Further referring to FIG. 2, at step 206, processor 102 outputs the “final” drilling temperature and pressure. Here, “final” can also refer to the current drilling temperature and pressure of the wellbore if the present invention is being utilized to analyze the wellbore in real time. If this is the case, the “final” temperature and pressure will be the current temperature and pressure of the wellbore during that particular stage of drilling operation sought to be simulated. Moreover, the present invention could be utilized to model a certain stage of the drilling or other operation. If so, the selected operational stage would dictate the “final” temperature and pressure.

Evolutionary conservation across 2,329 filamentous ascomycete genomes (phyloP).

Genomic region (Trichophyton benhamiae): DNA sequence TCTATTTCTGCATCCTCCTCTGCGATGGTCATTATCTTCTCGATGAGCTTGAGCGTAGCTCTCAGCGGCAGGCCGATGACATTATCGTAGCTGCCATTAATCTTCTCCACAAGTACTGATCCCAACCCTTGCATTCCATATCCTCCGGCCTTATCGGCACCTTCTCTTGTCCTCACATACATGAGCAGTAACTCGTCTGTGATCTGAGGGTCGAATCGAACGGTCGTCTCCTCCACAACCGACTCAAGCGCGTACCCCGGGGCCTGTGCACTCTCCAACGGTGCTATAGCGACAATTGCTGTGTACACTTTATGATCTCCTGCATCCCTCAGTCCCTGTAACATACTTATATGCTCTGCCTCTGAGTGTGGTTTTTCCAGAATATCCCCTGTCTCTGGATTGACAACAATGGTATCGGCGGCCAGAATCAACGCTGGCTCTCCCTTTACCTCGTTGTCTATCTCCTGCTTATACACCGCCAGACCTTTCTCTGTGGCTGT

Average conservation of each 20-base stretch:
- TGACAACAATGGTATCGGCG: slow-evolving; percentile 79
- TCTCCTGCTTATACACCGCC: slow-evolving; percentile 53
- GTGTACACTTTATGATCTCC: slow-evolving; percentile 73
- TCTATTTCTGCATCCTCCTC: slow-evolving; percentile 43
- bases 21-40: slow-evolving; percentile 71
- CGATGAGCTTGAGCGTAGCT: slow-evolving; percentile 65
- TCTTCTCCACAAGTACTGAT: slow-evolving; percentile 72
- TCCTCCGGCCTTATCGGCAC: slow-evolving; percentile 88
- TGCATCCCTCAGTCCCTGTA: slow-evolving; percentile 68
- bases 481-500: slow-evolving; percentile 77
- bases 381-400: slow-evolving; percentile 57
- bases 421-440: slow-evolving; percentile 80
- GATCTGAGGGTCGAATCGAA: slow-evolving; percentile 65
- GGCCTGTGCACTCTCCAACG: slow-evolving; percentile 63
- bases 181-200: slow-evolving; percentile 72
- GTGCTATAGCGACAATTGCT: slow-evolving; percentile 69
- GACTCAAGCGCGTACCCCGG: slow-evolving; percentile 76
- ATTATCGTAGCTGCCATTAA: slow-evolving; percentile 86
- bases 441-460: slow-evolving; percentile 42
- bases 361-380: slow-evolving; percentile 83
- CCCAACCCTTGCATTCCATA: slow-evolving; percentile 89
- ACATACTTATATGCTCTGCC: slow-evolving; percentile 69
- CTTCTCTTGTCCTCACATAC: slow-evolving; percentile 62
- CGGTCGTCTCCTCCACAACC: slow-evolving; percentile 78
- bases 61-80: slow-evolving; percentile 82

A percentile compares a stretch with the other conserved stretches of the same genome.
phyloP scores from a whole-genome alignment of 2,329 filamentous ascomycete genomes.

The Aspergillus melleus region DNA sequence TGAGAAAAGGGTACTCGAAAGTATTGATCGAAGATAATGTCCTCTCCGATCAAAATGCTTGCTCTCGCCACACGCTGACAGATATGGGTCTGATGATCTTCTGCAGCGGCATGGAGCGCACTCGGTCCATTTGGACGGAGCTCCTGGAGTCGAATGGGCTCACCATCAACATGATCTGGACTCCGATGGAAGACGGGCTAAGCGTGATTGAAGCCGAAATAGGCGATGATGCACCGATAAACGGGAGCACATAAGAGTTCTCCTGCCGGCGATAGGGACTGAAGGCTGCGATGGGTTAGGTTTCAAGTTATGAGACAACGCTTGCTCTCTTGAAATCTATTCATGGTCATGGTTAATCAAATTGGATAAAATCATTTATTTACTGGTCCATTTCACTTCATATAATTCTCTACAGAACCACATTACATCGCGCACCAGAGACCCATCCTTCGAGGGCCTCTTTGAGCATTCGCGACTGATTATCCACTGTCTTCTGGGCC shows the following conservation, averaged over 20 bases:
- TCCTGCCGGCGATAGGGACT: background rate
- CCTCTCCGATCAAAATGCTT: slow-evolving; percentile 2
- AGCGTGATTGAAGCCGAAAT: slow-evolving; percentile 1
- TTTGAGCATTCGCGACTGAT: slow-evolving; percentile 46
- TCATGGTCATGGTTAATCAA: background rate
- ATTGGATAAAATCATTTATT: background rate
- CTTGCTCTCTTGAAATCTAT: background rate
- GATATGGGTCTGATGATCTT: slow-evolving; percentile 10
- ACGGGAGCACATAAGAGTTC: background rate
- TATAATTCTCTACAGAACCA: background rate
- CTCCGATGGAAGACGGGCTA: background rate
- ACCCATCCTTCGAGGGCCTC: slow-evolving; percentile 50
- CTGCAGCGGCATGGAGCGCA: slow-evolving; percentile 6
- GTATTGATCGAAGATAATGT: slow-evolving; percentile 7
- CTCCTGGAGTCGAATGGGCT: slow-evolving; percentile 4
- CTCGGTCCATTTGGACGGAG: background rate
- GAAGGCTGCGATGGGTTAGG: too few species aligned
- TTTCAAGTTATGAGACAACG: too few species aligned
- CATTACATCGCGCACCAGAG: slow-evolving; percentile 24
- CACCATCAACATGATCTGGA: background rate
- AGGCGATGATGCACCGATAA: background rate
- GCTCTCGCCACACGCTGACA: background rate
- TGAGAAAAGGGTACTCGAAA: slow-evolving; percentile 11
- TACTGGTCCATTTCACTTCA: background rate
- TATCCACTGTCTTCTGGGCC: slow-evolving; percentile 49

The initial and final drilling temperature and pressure values are then fed into casing stress module 116, where processor 102 simulates the stresses on the casing strings caused by loads generated by changes from the initial to final temperature and pressure conditions affecting those casing strings, at step 208. At step 210, processor 102 then outputs the initial casing mechanical landing loading conditions to multi-string module 120 (step 230). Referring back to step 206, the final drilling temperature and pressure has been determined. Thereafter, at step 212, processor 102 then determines whether the final event desired to be modeled, entered via interface 106,108, is a drilling operation. If the answer is “yes”, processor 102 then computes that a partial mechanical configuration was selected at step 214, and the most current, or final, drilling temperature and pressure data (step 206) is outputted to multi-string module 120 (step 230). However, if the answer is “no”, processor 102 then computes that the desired simulation is not a drilling operation, and this portion of the algorithm stops at step 219.